2. If no replicas are installed in your topology (as recommended in the section called “Recommendations and Prerequisites for Bulk Provisioning”), disable the Content Synchronization and Retro Changelog plug-ins:
    dn: cn=Content Synchronization,cn=plugins,cn=config
    changetype: modify
    replace: nsslapd-pluginEnabled
    nsslapd-pluginEnabled: off
    dn: cn=Retro Changelog Plugin,cn=plugins,cn=config
    changetype: modify
    replace: nsslapd-pluginEnabled
    nsslapd-pluginEnabled: off
    Disabling these additional plug-ins helps improve the performance of the provisioning.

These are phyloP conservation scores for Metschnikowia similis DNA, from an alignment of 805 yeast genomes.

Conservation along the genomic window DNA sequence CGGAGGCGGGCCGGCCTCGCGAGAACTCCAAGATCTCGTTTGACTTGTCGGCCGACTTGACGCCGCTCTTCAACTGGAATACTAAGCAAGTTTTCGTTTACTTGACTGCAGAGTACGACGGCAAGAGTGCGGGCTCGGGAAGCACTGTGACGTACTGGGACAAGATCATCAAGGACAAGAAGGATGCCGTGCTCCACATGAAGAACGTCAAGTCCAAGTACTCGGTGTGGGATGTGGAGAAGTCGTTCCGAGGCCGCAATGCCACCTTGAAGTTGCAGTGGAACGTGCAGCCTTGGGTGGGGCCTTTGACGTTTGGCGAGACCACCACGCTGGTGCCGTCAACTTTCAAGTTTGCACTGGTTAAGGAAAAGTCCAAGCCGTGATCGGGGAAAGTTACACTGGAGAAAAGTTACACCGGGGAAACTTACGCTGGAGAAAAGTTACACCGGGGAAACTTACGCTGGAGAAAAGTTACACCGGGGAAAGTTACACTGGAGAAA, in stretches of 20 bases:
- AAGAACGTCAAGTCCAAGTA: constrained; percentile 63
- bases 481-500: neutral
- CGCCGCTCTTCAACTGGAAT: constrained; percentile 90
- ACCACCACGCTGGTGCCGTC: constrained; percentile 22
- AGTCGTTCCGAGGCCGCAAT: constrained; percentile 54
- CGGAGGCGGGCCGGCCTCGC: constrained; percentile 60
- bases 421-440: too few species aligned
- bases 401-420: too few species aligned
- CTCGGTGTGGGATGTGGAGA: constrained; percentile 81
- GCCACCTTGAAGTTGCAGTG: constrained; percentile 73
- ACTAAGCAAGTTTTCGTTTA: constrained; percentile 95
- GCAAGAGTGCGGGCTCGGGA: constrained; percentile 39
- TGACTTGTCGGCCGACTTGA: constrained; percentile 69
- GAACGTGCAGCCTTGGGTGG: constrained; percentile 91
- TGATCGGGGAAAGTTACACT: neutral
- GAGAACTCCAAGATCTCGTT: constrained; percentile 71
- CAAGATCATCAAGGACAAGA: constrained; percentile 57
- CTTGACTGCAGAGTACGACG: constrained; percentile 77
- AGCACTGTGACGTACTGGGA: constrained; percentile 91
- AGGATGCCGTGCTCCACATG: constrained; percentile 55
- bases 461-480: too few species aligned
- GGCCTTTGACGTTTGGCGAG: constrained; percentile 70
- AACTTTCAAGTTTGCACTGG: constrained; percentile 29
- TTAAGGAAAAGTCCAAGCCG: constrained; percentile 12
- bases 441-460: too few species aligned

3. Stop the IdM server. This also stops the DS instance.
    # ipactl stop
    Stopping DS is required to set the number of database locks in the next step. You will restart it again later.
  4. Adjust the number of database locks. The appropriate value equals half the number of provisioned entries.
    • the minimum value is 10,000
    • the maximum value is 200,000
    Because DS is stopped, you must set the value by modifying the /etc/dirsrv/slapd-EXAMPLE-COM/dse.ldif file:
    dn: cn=config,cn=ldbm database,cn=plugins,cn=config
    ...
    nsslapd-db-locks: db_lock_number
    IdM accesses a large number of database pages when computing membership. The more pages it accesses, the more locks are required for the provisioning.
  5. Start DS:
    # systemctl start dirsrv.target

Importing the Entries

To import the new entries from the LDIF file to the IdM LDAP instance. For example, using the ldapadd utility: